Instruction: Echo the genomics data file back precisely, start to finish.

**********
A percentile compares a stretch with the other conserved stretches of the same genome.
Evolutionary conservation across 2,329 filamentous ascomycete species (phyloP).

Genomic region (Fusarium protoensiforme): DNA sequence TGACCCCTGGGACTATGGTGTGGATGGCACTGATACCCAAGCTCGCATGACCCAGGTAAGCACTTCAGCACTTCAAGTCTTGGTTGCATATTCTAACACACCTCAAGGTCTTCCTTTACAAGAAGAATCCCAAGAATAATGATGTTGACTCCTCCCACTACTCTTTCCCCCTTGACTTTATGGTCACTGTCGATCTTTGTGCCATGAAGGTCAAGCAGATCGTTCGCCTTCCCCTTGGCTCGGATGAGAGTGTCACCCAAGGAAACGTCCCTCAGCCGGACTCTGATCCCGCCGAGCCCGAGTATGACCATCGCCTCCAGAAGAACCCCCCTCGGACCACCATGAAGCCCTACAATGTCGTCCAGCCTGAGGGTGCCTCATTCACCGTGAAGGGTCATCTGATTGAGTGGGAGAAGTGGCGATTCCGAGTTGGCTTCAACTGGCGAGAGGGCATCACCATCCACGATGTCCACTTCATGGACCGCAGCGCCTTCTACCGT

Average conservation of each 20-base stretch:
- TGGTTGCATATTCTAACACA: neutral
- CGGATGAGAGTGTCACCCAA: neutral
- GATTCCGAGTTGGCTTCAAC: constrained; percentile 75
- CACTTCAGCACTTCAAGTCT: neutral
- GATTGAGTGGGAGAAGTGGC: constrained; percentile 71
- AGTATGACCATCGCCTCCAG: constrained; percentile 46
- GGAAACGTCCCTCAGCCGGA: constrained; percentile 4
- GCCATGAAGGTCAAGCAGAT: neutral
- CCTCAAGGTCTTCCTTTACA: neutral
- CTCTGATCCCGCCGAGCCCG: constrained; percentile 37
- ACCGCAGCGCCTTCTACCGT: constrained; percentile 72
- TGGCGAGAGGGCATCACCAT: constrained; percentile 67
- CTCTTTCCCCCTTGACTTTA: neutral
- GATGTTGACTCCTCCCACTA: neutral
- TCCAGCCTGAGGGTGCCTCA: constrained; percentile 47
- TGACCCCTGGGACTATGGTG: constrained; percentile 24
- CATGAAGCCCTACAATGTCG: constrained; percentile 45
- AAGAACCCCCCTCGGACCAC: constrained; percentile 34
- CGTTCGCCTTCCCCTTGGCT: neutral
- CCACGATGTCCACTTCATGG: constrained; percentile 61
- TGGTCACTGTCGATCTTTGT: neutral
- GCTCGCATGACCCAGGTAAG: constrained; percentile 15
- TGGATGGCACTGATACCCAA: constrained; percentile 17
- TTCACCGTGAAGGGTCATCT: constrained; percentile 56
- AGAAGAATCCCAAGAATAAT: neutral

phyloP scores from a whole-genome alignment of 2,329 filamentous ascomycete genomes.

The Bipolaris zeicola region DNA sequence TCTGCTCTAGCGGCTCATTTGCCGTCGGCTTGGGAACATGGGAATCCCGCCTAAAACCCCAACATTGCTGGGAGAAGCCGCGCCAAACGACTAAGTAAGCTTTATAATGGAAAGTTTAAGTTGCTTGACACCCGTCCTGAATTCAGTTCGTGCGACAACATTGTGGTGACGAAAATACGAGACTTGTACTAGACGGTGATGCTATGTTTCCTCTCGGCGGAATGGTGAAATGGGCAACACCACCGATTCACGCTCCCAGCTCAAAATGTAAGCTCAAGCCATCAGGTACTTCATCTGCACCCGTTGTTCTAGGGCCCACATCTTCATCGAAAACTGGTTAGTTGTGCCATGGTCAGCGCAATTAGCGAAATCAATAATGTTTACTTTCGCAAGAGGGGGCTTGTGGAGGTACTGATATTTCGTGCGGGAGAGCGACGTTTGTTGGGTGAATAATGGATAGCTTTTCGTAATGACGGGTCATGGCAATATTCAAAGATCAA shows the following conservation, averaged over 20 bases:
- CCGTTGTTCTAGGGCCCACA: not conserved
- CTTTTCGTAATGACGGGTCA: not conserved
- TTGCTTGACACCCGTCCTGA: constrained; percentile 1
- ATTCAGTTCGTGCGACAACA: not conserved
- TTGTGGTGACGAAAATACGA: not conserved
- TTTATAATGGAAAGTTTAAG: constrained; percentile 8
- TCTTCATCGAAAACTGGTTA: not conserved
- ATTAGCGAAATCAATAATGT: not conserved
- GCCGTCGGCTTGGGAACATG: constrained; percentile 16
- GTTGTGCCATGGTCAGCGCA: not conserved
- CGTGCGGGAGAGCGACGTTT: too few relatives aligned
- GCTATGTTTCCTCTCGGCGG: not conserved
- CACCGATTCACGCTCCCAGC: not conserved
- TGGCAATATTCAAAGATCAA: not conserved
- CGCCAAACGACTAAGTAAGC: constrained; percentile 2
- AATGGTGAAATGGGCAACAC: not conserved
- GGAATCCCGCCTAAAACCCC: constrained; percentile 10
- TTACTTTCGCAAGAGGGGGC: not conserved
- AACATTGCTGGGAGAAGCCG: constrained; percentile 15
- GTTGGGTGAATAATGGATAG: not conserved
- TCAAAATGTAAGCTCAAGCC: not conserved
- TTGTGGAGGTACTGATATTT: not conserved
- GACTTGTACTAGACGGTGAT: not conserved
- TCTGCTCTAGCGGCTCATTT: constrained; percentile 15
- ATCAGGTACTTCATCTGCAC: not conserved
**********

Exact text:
A percentile compares a stretch with the other conserved stretches of the same genome.
Evolutionary conservation across 2,329 filamentous ascomycete species (phyloP).

Genomic region (Fusarium protoensiforme): DNA sequence TGACCCCTGGGACTATGGTGTGGATGGCACTGATACCCAAGCTCGCATGACCCAGGTAAGCACTTCAGCACTTCAAGTCTTGGTTGCATATTCTAACACACCTCAAGGTCTTCCTTTACAAGAAGAATCCCAAGAATAATGATGTTGACTCCTCCCACTACTCTTTCCCCCTTGACTTTATGGTCACTGTCGATCTTTGTGCCATGAAGGTCAAGCAGATCGTTCGCCTTCCCCTTGGCTCGGATGAGAGTGTCACCCAAGGAAACGTCCCTCAGCCGGACTCTGATCCCGCCGAGCCCGAGTATGACCATCGCCTCCAGAAGAACCCCCCTCGGACCACCATGAAGCCCTACAATGTCGTCCAGCCTGAGGGTGCCTCATTCACCGTGAAGGGTCATCTGATTGAGTGGGAGAAGTGGCGATTCCGAGTTGGCTTCAACTGGCGAGAGGGCATCACCATCCACGATGTCCACTTCATGGACCGCAGCGCCTTCTACCGT

Average conservation of each 20-base stretch:
- TGGTTGCATATTCTAACACA: neutral
- CGGATGAGAGTGTCACCCAA: neutral
- GATTCCGAGTTGGCTTCAAC: constrained; percentile 75
- CACTTCAGCACTTCAAGTCT: neutral
- GATTGAGTGGGAGAAGTGGC: constrained; percentile 71
- AGTATGACCATCGCCTCCAG: constrained; percentile 46
- GGAAACGTCCCTCAGCCGGA: constrained; percentile 4
- GCCATGAAGGTCAAGCAGAT: neutral
- CCTCAAGGTCTTCCTTTACA: neutral
- CTCTGATCCCGCCGAGCCCG: constrained; percentile 37
- ACCGCAGCGCCTTCTACCGT: constrained; percentile 72
- TGGCGAGAGGGCATCACCAT: constrained; percentile 67
- CTCTTTCCCCCTTGACTTTA: neutral
- GATGTTGACTCCTCCCACTA: neutral
- TCCAGCCTGAGGGTGCCTCA: constrained; percentile 47
- TGACCCCTGGGACTATGGTG: constrained; percentile 24
- CATGAAGCCCTACAATGTCG: constrained; percentile 45
- AAGAACCCCCCTCGGACCAC: constrained; percentile 34
- CGTTCGCCTTCCCCTTGGCT: neutral
- CCACGATGTCCACTTCATGG: constrained; percentile 61
- TGGTCACTGTCGATCTTTGT: neutral
- GCTCGCATGACCCAGGTAAG: constrained; percentile 15
- TGGATGGCACTGATACCCAA: constrained; percentile 17
- TTCACCGTGAAGGGTCATCT: constrained; percentile 56
- AGAAGAATCCCAAGAATAAT: neutral

phyloP scores from a whole-genome alignment of 2,329 filamentous ascomycete genomes.

The Bipolaris zeicola region DNA sequence TCTGCTCTAGCGGCTCATTTGCCGTCGGCTTGGGAACATGGGAATCCCGCCTAAAACCCCAACATTGCTGGGAGAAGCCGCGCCAAACGACTAAGTAAGCTTTATAATGGAAAGTTTAAGTTGCTTGACACCCGTCCTGAATTCAGTTCGTGCGACAACATTGTGGTGACGAAAATACGAGACTTGTACTAGACGGTGATGCTATGTTTCCTCTCGGCGGAATGGTGAAATGGGCAACACCACCGATTCACGCTCCCAGCTCAAAATGTAAGCTCAAGCCATCAGGTACTTCATCTGCACCCGTTGTTCTAGGGCCCACATCTTCATCGAAAACTGGTTAGTTGTGCCATGGTCAGCGCAATTAGCGAAATCAATAATGTTTACTTTCGCAAGAGGGGGCTTGTGGAGGTACTGATATTTCGTGCGGGAGAGCGACGTTTGTTGGGTGAATAATGGATAGCTTTTCGTAATGACGGGTCATGGCAATATTCAAAGATCAA shows the following conservation, averaged over 20 bases:
- CCGTTGTTCTAGGGCCCACA: not conserved
- CTTTTCGTAATGACGGGTCA: not conserved
- TTGCTTGACACCCGTCCTGA: constrained; percentile 1
- ATTCAGTTCGTGCGACAACA: not conserved
- TTGTGGTGACGAAAATACGA: not conserved
- TTTATAATGGAAAGTTTAAG: constrained; percentile 8
- TCTTCATCGAAAACTGGTTA: not conserved
- ATTAGCGAAATCAATAATGT: not conserved
- GCCGTCGGCTTGGGAACATG: constrained; percentile 16
- GTTGTGCCATGGTCAGCGCA: not conserved
- CGTGCGGGAGAGCGACGTTT: too few relatives aligned
- GCTATGTTTCCTCTCGGCGG: not conserved
- CACCGATTCACGCTCCCAGC: not conserved
- TGGCAATATTCAAAGATCAA: not conserved
- CGCCAAACGACTAAGTAAGC: constrained; percentile 2
- AATGGTGAAATGGGCAACAC: not conserved
- GGAATCCCGCCTAAAACCCC: constrained; percentile 10
- TTACTTTCGCAAGAGGGGGC: not conserved
- AACATTGCTGGGAGAAGCCG: constrained; percentile 15
- GTTGGGTGAATAATGGATAG: not conserved
- TCAAAATGTAAGCTCAAGCC: not conserved
- TTGTGGAGGTACTGATATTT: not conserved
- GACTTGTACTAGACGGTGAT: not conserved
- TCTGCTCTAGCGGCTCATTT: constrained; percentile 15
- ATCAGGTACTTCATCTGCAC: not conserved